Popular Drinks in Peru
Popular Drinks in Peru is packed to the brim with diversity, and you will likely have no shortage of unique experiences. From the food to the music and the incredible natural beauty, you won’t have to wait for very long to try something new. For the millions who visit Peru every year, one of the biggest surprises is Peru’s food culture, one of the most underappreciated in the world. But the drinks of Peru are fascinating as well and are worth just as much attention when you go out to lunch or dinner. To make the most out of your trip, these are the drinks you absolutely must try. They are common in Peru, but rare everywhere else, making them perfect for checking off of the bucket list.
Here you can learn a little more about the popular drinks in Peru
You won’t have to look very hard to find this drink in Peru, no matter the time of day. Pisco is a type of brandy made from grapes, and widely considered an Andean specialty. A traditional Sour made with Pisco is a claim-to- fame for the region, and no trip to Peru is complete without at least a few Pisco Sours. The liquor is sweet and smooth, and goes brilliantly with the sharp citrus flavors that make a Sour the perfect hot afternoon refresher. With the light froth of an egg white blended right in, the Pisco Sour starts to feel as much like a dessert as a high-end cocktail.
Mate de Coca
If you’re heading into the Andes Mountains, it would be irresponsible to leave your Coca Tea behind. Despite what they want you to think on the show “NARCOS”, Coca has been used for centuries as a medicinal plant, and is one of the best ways for travelers to adjust to the burdens of Peru’s highest altitudes. Cusco is situated at over 11,000 feet, twice as high as Denver or Mexico City, the highest cities in North America. The air up here is very thin, as you will quickly discover, and you have to breathe just a bit harder than normal. One way to manage this, though, is with Coca Tea, or Mate de Coca. Order a cup any time of the day. Don’t worry, it’s not going to get you “high”. It would take thousands of leaves to reach anything comparable to Coca’s more illicit forms. Coca Tea will, however, help prevent “soroche”, or altitude sickness, and give you a very mild stimulant effect, similar to coffee.Available almost everywhere.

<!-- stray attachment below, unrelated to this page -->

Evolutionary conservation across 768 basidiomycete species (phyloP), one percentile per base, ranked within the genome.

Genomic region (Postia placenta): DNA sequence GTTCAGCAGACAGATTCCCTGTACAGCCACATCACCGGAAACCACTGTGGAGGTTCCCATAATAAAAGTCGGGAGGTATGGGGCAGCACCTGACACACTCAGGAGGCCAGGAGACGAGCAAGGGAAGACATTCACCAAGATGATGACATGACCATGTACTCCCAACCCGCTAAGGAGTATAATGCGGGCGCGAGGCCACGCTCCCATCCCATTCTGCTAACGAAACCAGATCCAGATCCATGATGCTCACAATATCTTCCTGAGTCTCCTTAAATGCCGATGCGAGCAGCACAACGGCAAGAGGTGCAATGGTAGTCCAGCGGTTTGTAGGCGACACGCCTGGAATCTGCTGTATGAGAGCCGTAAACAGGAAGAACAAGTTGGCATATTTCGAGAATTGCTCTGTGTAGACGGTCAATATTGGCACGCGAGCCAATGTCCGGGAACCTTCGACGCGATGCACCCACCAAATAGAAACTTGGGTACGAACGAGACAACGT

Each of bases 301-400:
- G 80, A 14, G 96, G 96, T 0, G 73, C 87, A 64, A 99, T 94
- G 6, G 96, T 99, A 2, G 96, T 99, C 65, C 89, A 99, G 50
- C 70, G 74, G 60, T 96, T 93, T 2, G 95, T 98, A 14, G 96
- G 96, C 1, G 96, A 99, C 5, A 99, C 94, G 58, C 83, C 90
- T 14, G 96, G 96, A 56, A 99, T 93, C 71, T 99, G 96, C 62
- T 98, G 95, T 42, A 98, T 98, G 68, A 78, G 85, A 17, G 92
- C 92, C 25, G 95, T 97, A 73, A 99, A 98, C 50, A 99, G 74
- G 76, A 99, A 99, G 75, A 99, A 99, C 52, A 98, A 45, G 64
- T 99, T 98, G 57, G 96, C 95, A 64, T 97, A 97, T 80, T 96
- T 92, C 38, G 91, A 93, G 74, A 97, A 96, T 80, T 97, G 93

Did you know that corn can come in purple? It’s true! The Inca, who were famous for their innovations in agriculture, especially potatoes, also possessed many colorful varieties of corn. Chicha are any number of fruit beverages in Peru, and Chicha Morada is the most popular. Cooks take maiz morado, or purple corn, and boil it with spices, cloves, pineapple, and sugar to create a delicious and refreshing beverage. Try its alcoholic cousin, Chicha de Jora, a beer made from corn.
Peruvian Fruit Juices
Peru is an incredible place for fruit to flourish, its diverse climate benefitting a huge number of varieties. The Spanish Empire brought fruits from all over the world, and where there is fruit, there is juice. In Peru you will enjoy the best fresh juices of your life, in all types of flavors and styles. This famous Peruvian delight, though, you have to try: It’s a Jugo Especial, or Special Juice. It begins with all the aforementioned fresh fruits, blended together in a tropical combo. Then, the fresh juice is blended with a bit of yogurt, a whole egg, and an entire local beer. Yes, a beer. This is truly more than a beverage, but an experience. Look for it at your local juice bars.
The colors on the flag of Peru are red and white, but the real national color of Peru is Inka Kola Yellow. A truly unique beverage found only in one country, where soda is called gaseosa and not refresco, Inka Kola is everywhere in Peru. The color is impossible to describe as anything but “radioactive”, but the easiest way to describe the taste is “bubble gum vanilla cream”. Its extremely sweet, but give it a try. It’s the most consumed beverage in Peru for a reason.
Chicha de Jora
Let’s continue with a traditional drink from the Andes, which the Incas used to drink back then – Chicha de Jora. It is a beer produced out of Jora Korn, which is a type of yellow Andean wheat. You will especially find the beer in small villages of the Sacred Valley. The unique thing about the beer is the thick foam.
A little insider for you: The tradition is that you dump some beer on the ground and say “Pachamama, Santa Tierra” as a kind of offering for the “Pachamama” (Mother Earth in Quechua). Chicha de Jora is a very interesting drink, which initially brings a slightly sweet taste and at the end a slightly bitter one.